Have you ever found yourself working with people who make getting anything done a real pain? Or have you worked on teams where disagreements and personalities make progress difficult?
In technology professions, we often focus our continued professional development on emerging technologies, better process, or new tools related to our discipline. We bring our knowledge and intellect to bear during collaborative problem solving situations but usually allow interpersonal communication dynamics to unfold naturally.
I suspect many others, like me, avoid addressing team members that make collaboration difficult. We believe it’s impossible to bring up subjects like: “I think you don’t care,” or “You seem to have a hidden agenda,” or “Why don’t you trust me?” without causing a meltdown. We silently bear our burden and try to push through with our work. We might occasionally complain to a sympathetic ear who nods in agreement with our story of suffering a “jerk” or “moron.”
I believe many toxic team situations carry on for a significant time without resolution. Sometimes the prolonged silence culminates in an outburst that leaves feelings bruised.
It’s interesting to consider how much cognitive stress we could relieve if we had a magic wand that could resolve behavioral or interpersonal issues that plague our creative endeavors. We could apply the surplus energy to solving the problems at hand.
I believe that magic wand is actually a communication framework described in the book Crucial Conversations.
Crucial Conversations was recommended to me by Darrell Crawford who is a Managing Partner at The Vantage Group. Darrell is a trusted advisor, and I generally find that I strongly benefit from pursuing his recommendations.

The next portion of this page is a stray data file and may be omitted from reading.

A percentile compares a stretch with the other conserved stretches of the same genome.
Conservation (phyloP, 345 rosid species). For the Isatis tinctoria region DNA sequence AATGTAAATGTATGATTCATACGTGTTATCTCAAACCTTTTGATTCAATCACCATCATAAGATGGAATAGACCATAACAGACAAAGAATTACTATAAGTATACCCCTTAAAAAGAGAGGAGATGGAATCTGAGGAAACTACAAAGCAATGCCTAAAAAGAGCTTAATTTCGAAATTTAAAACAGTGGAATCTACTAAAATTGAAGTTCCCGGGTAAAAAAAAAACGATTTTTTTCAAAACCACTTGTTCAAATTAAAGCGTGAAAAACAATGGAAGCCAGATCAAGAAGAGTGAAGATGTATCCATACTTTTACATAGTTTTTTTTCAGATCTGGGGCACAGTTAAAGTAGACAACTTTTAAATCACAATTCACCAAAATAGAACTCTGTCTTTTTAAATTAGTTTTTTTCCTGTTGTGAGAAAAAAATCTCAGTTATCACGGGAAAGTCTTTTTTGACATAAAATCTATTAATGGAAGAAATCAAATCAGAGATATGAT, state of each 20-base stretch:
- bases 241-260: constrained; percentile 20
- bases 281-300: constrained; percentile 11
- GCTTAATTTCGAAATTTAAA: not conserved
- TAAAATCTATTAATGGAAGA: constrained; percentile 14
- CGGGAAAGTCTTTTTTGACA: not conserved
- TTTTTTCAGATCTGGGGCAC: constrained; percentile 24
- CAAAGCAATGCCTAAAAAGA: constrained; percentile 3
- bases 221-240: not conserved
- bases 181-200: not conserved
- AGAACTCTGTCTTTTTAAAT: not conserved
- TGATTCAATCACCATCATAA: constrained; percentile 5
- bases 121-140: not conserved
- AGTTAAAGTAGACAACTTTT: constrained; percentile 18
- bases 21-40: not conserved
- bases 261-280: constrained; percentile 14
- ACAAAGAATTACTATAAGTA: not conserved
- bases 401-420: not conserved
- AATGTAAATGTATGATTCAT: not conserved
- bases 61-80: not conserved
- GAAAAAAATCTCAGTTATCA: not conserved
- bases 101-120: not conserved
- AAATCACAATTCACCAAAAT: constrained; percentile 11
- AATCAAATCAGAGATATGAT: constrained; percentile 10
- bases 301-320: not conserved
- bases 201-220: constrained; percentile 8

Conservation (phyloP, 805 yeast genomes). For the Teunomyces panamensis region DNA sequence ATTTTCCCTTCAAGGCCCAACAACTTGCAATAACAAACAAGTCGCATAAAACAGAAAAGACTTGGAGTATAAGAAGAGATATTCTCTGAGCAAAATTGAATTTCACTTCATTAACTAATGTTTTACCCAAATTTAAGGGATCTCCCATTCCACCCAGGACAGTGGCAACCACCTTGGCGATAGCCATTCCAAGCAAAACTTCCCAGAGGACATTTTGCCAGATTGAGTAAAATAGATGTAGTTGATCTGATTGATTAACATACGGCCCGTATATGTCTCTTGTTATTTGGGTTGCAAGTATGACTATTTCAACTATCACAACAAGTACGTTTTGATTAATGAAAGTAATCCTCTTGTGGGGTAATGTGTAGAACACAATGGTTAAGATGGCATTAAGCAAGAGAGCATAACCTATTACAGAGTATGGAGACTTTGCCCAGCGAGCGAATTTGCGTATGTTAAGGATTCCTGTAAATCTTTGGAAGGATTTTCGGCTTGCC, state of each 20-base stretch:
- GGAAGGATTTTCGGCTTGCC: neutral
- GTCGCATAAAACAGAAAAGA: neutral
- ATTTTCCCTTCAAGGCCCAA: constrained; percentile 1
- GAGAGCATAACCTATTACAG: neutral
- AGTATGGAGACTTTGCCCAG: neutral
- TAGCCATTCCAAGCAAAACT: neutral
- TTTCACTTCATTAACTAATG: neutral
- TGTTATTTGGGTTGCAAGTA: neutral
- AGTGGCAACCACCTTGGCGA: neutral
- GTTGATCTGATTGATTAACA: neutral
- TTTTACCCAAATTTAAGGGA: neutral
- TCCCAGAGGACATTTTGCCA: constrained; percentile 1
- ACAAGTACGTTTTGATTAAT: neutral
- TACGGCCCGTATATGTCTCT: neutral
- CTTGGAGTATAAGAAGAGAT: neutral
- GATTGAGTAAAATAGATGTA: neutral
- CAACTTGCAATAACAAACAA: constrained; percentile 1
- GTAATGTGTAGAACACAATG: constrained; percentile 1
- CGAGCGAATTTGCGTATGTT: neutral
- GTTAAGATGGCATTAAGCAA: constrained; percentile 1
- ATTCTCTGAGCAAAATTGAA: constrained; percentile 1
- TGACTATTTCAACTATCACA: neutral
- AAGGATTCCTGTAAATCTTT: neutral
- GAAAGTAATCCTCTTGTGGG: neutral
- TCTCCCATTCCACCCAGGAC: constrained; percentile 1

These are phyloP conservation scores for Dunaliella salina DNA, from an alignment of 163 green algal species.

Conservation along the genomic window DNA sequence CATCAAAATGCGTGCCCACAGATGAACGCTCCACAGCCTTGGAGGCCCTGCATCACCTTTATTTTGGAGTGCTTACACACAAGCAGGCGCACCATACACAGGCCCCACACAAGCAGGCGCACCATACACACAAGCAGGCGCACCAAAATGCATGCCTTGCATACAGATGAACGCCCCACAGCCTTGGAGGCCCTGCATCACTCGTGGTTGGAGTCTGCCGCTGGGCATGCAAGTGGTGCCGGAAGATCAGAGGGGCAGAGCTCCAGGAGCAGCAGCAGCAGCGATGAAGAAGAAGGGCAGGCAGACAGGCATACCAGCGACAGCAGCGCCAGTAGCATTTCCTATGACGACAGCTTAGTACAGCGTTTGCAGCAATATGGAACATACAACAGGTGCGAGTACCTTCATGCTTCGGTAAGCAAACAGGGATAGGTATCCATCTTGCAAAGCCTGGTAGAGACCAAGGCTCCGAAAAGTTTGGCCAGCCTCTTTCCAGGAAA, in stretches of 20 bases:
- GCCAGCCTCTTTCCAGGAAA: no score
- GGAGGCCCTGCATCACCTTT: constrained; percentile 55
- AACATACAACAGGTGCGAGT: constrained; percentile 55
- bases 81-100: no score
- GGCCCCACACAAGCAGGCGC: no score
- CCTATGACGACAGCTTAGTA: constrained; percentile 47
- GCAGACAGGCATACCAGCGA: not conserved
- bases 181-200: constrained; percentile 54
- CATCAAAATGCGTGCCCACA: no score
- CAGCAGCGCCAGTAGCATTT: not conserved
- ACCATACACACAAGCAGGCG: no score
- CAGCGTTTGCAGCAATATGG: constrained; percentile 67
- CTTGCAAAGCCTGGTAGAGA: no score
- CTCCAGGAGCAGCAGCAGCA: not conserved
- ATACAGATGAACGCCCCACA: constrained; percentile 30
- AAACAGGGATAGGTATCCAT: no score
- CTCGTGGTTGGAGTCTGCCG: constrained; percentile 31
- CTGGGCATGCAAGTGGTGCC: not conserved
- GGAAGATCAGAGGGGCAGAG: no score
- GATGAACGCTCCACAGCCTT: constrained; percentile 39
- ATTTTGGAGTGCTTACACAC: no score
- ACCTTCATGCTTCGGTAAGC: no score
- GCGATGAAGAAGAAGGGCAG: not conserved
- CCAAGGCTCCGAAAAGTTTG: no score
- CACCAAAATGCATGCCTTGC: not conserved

Crucial Conversations breaks the conflict of the Fool’s Choice we often believe. The Fool’s Choice is that we believe we have to pick between two bad options when dealing with interpersonal conflict:
- Causing a Blow Up
- Suffering in Silence
The framework outlined in Crucial Conversations identifies that the Fool’s Choice is false and outlines a process for cultivating dialog where we can be both honest and respectful.
The book includes a self assessment and directed chapter reading based on your results. VitalSmarts, the company behind Crucial Conversations, also offers resources and training on their website.
After reading Crucial Conversations I can’t help but see team dynamics and client interactions from a different perspective. I feel more confident and centered when talking gets tough. I can replay my past conversations and clearly see where I was in the wrong.
If you are looking for a book to read that will impact your career, I strongly recommend taking a break from your technical reading to learn the Crucial Conversations framework and take your personal interactions to a new level.
Please share your stories of difficult team interactions or what you are doing to improve dialog within your team.
Not getting defensive and trying to “seek first to understand” from The Seven Habits of Highly Effective People has worked well for me when things get heated. I’ve found that it’s not interpersonal drama but having opposite approaches and opinions on what to do and how to do it that causes the most friction. It’s extremely unfulfilling and frustrating if my team leader, client, or boss thinks everything should be solved by adding more buttons, adding more complexity, adding more configurations, and in general adding more ways things could go wrong without any actual benefit. Discussing UX, design, agile or lean practices, or trying to discuss anything doesn’t seem to accomplish much. It must be equally frustrating when I focus on automated tests or user stories rather than adding a bunch of features that sort of work. I think it’s just incompatible values and there is no “fix” – but I’ll check out Crucial Conversations.
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